Etymology
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sprout (v.)

Old English -sprutan (in asprutan "to sprout"), from Proto-Germanic *sprut- (source also of Old Saxon sprutan, Old Frisian spruta, Middle Dutch spruten, Old High German spriozan, German sprießen "to sprout"), from PIE *spreud-, extended form of root *sper- "to strew" (perhaps also the source of Old English spreawlian "to sprawl," sprædan "to spread," spreot "pole;" Armenian sprem "scatter;" Old Lithuanian sprainas "staring, opening wide one's eyes;" Lettish spriežu "I span, I measure"). Related: Sprouted; sprouting.

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sprout (n.)
"shoot of a plant, sprout; a twig," Old English sprota, from the verb (see sprout (v.)). Cognate with Middle Dutch spruyte, Dutch spruite "a sprout," Old Norse sproti, German Sproß.
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sprat (n.)
small European herring, 1590s, variant of sprot (c. 1300), from Old English sprott "a small herring," according to Klein related to Dutch sprot and probably connected to sprout (v.).
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gymnosperm (n.)
1836, from French gymnosperme and Modern Latin gymnospermae (plural, 17c.), literally "naked seed" (i.e., not enclosed in an ovary), from gymno- "naked" + sperma "seed" (see sprout (v.)). Related: Gymnospermous.
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spritz (v.)
1917, from Yiddish or directly from German spritzen "to squirt," from Middle High German sprützen "to squirt, sprout," from Proto-Germanic *sprut- (see sprout (v.)). Spritzer "glass of wine mixed with carbonated water" is from 1961.
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freckle (n.)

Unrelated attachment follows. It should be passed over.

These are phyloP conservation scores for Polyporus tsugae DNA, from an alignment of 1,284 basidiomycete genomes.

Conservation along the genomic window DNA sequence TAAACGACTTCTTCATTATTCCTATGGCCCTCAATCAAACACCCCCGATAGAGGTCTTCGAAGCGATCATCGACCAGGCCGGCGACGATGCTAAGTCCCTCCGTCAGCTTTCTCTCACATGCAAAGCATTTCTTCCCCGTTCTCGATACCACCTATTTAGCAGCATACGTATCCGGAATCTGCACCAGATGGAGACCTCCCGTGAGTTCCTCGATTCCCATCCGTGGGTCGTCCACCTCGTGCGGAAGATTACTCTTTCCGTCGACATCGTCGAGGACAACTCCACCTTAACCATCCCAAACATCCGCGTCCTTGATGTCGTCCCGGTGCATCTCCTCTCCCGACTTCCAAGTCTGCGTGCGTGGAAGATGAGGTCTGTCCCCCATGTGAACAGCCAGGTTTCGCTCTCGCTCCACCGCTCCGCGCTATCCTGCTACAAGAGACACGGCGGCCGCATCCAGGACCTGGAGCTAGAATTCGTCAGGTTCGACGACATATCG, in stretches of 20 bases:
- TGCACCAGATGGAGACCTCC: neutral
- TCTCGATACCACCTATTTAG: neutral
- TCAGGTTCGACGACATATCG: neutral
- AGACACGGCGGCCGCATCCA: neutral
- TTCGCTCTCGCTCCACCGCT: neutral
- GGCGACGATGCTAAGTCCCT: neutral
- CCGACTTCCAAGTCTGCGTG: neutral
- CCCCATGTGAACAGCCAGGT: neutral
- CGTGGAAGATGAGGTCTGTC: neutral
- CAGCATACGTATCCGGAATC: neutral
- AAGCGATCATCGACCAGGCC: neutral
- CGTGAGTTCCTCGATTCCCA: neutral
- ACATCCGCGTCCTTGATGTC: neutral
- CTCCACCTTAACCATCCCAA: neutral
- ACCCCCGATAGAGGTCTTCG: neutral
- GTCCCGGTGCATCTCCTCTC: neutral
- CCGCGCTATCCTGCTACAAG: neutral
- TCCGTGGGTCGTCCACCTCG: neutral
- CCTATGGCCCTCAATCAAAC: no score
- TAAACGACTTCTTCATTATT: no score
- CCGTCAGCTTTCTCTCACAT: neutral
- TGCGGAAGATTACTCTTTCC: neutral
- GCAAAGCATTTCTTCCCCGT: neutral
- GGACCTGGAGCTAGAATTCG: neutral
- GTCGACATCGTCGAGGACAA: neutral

late 14c., also frecken, probably from Old Norse freknur (plural) "freckles" (source also of Icelandic frekna, Danish fregne, Swedish frägne "freckle"), from PIE *(s)preg- (2) "to jerk, scatter" (see sprout (v.)). Related: Freckles.
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spurt (v.)
"to gush out, squirt," 1560s, variant of spirt, perhaps cognate with Middle High German spürzen "to spit," and sprützen "to squirt" (see sprout (v.)). Related: Spurted; spurting. The noun in this sense is attested from 1775.
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sprit (n.)
Old English spreot "pole, pike, spear," originally "a sprout, shoot, branch," from Proto-Germanic *sprut- (see sprout (v.)). Cognate with Middle Dutch spriet, Middle Low German spryet, German Spriet, North Frisian sprit. Restricted nautical sense of "diagonal spar from a mast" is from 14c. Related: Spritsail.
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spray (v.)
"sprinkle liquid in drops," 1520s, from Middle Dutch sprayen, from Proto-Germanic *sprewjan (source also of German sprühen "to sparkle, drizzle," Spreu "chaff," literally "that which flies about"), from extended form of PIE root *sper- (4) "to sow, scatter" (see sprout (v.)). Related: Sprayed; spraying.
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sprawl (v.)
Old English spreawlian "move convulsively," with cognates in the Scandinavian languages (such as Norwegian sprala, Danish sprælle) and North Frisian spraweli, probably ultimately from PIE root *sper- (4) "to strew" (see sprout (v.)). Meaning "to spread out" is from c. 1300. That of "to spread or stretch in a careless manner" is attested from 1540s; of things, from 1745. Related: Sprawled; sprawling.
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